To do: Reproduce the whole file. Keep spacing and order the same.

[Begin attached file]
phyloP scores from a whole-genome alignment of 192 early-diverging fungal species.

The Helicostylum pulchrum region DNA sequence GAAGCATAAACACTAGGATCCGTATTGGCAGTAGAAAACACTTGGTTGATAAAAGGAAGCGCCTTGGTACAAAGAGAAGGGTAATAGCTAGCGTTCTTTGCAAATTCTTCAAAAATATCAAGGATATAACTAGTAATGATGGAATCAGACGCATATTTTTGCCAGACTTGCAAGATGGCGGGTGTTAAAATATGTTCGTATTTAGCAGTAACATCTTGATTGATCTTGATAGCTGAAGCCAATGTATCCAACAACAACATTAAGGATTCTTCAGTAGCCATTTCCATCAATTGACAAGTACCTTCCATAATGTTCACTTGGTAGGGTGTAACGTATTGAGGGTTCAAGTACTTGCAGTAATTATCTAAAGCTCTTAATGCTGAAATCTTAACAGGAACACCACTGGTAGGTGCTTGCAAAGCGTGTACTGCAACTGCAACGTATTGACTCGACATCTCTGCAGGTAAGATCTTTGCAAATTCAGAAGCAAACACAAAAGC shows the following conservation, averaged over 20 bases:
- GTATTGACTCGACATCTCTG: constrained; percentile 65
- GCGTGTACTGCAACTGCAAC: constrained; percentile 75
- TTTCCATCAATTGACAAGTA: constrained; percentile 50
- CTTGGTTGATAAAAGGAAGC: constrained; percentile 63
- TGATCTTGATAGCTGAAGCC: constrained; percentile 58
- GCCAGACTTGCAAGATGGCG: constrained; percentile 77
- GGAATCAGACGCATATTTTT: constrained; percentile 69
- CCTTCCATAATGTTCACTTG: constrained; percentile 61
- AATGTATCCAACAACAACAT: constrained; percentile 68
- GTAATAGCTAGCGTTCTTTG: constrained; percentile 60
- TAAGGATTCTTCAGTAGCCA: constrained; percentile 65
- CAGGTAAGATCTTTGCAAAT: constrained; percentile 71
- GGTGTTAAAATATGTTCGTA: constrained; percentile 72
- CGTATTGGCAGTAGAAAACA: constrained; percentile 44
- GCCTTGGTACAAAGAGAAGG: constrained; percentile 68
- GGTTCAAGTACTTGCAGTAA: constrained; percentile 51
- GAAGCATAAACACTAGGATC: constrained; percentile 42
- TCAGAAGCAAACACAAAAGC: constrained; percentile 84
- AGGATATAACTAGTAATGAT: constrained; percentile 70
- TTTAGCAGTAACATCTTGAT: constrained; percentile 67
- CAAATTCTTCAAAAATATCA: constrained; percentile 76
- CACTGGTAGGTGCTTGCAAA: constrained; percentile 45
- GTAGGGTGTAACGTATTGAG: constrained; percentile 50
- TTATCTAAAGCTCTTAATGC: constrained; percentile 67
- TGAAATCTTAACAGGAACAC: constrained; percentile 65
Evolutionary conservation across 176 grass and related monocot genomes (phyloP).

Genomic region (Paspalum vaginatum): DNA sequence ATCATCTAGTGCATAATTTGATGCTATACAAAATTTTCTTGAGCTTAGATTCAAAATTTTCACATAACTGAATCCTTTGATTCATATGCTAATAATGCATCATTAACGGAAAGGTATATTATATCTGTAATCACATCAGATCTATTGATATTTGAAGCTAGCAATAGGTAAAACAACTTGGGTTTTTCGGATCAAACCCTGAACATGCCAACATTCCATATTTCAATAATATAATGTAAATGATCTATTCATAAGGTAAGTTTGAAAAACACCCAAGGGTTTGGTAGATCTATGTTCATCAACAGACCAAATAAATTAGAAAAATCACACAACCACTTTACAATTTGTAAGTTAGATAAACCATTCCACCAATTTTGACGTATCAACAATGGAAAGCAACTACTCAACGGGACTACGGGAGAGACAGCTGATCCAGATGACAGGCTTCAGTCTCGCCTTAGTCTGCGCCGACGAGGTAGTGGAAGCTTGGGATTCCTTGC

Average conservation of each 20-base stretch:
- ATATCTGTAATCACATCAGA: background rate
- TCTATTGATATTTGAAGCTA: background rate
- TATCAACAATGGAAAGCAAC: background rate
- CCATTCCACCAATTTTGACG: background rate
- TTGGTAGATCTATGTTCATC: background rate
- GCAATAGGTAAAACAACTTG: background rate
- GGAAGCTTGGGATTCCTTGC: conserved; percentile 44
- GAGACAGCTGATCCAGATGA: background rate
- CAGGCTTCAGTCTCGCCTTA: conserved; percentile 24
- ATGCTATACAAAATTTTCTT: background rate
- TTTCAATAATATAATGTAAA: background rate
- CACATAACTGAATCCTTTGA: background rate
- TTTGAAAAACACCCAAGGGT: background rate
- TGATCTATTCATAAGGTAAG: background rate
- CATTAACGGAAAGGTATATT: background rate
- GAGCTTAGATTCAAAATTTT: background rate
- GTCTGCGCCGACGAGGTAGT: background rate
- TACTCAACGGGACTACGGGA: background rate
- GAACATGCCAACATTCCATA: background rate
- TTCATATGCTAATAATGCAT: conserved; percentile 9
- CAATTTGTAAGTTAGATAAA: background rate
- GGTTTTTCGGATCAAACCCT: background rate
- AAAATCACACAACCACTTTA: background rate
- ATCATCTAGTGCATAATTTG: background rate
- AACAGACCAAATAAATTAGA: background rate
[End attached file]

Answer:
phyloP scores from a whole-genome alignment of 192 early-diverging fungal species.

The Helicostylum pulchrum region DNA sequence GAAGCATAAACACTAGGATCCGTATTGGCAGTAGAAAACACTTGGTTGATAAAAGGAAGCGCCTTGGTACAAAGAGAAGGGTAATAGCTAGCGTTCTTTGCAAATTCTTCAAAAATATCAAGGATATAACTAGTAATGATGGAATCAGACGCATATTTTTGCCAGACTTGCAAGATGGCGGGTGTTAAAATATGTTCGTATTTAGCAGTAACATCTTGATTGATCTTGATAGCTGAAGCCAATGTATCCAACAACAACATTAAGGATTCTTCAGTAGCCATTTCCATCAATTGACAAGTACCTTCCATAATGTTCACTTGGTAGGGTGTAACGTATTGAGGGTTCAAGTACTTGCAGTAATTATCTAAAGCTCTTAATGCTGAAATCTTAACAGGAACACCACTGGTAGGTGCTTGCAAAGCGTGTACTGCAACTGCAACGTATTGACTCGACATCTCTGCAGGTAAGATCTTTGCAAATTCAGAAGCAAACACAAAAGC shows the following conservation, averaged over 20 bases:
- GTATTGACTCGACATCTCTG: constrained; percentile 65
- GCGTGTACTGCAACTGCAAC: constrained; percentile 75
- TTTCCATCAATTGACAAGTA: constrained; percentile 50
- CTTGGTTGATAAAAGGAAGC: constrained; percentile 63
- TGATCTTGATAGCTGAAGCC: constrained; percentile 58
- GCCAGACTTGCAAGATGGCG: constrained; percentile 77
- GGAATCAGACGCATATTTTT: constrained; percentile 69
- CCTTCCATAATGTTCACTTG: constrained; percentile 61
- AATGTATCCAACAACAACAT: constrained; percentile 68
- GTAATAGCTAGCGTTCTTTG: constrained; percentile 60
- TAAGGATTCTTCAGTAGCCA: constrained; percentile 65
- CAGGTAAGATCTTTGCAAAT: constrained; percentile 71
- GGTGTTAAAATATGTTCGTA: constrained; percentile 72
- CGTATTGGCAGTAGAAAACA: constrained; percentile 44
- GCCTTGGTACAAAGAGAAGG: constrained; percentile 68
- GGTTCAAGTACTTGCAGTAA: constrained; percentile 51
- GAAGCATAAACACTAGGATC: constrained; percentile 42
- TCAGAAGCAAACACAAAAGC: constrained; percentile 84
- AGGATATAACTAGTAATGAT: constrained; percentile 70
- TTTAGCAGTAACATCTTGAT: constrained; percentile 67
- CAAATTCTTCAAAAATATCA: constrained; percentile 76
- CACTGGTAGGTGCTTGCAAA: constrained; percentile 45
- GTAGGGTGTAACGTATTGAG: constrained; percentile 50
- TTATCTAAAGCTCTTAATGC: constrained; percentile 67
- TGAAATCTTAACAGGAACAC: constrained; percentile 65
Evolutionary conservation across 176 grass and related monocot genomes (phyloP).

Genomic region (Paspalum vaginatum): DNA sequence ATCATCTAGTGCATAATTTGATGCTATACAAAATTTTCTTGAGCTTAGATTCAAAATTTTCACATAACTGAATCCTTTGATTCATATGCTAATAATGCATCATTAACGGAAAGGTATATTATATCTGTAATCACATCAGATCTATTGATATTTGAAGCTAGCAATAGGTAAAACAACTTGGGTTTTTCGGATCAAACCCTGAACATGCCAACATTCCATATTTCAATAATATAATGTAAATGATCTATTCATAAGGTAAGTTTGAAAAACACCCAAGGGTTTGGTAGATCTATGTTCATCAACAGACCAAATAAATTAGAAAAATCACACAACCACTTTACAATTTGTAAGTTAGATAAACCATTCCACCAATTTTGACGTATCAACAATGGAAAGCAACTACTCAACGGGACTACGGGAGAGACAGCTGATCCAGATGACAGGCTTCAGTCTCGCCTTAGTCTGCGCCGACGAGGTAGTGGAAGCTTGGGATTCCTTGC

Average conservation of each 20-base stretch:
- ATATCTGTAATCACATCAGA: background rate
- TCTATTGATATTTGAAGCTA: background rate
- TATCAACAATGGAAAGCAAC: background rate
- CCATTCCACCAATTTTGACG: background rate
- TTGGTAGATCTATGTTCATC: background rate
- GCAATAGGTAAAACAACTTG: background rate
- GGAAGCTTGGGATTCCTTGC: conserved; percentile 44
- GAGACAGCTGATCCAGATGA: background rate
- CAGGCTTCAGTCTCGCCTTA: conserved; percentile 24
- ATGCTATACAAAATTTTCTT: background rate
- TTTCAATAATATAATGTAAA: background rate
- CACATAACTGAATCCTTTGA: background rate
- TTTGAAAAACACCCAAGGGT: background rate
- TGATCTATTCATAAGGTAAG: background rate
- CATTAACGGAAAGGTATATT: background rate
- GAGCTTAGATTCAAAATTTT: background rate
- GTCTGCGCCGACGAGGTAGT: background rate
- TACTCAACGGGACTACGGGA: background rate
- GAACATGCCAACATTCCATA: background rate
- TTCATATGCTAATAATGCAT: conserved; percentile 9
- CAATTTGTAAGTTAGATAAA: background rate
- GGTTTTTCGGATCAAACCCT: background rate
- AAAATCACACAACCACTTTA: background rate
- ATCATCTAGTGCATAATTTG: background rate
- AACAGACCAAATAAATTAGA: background rate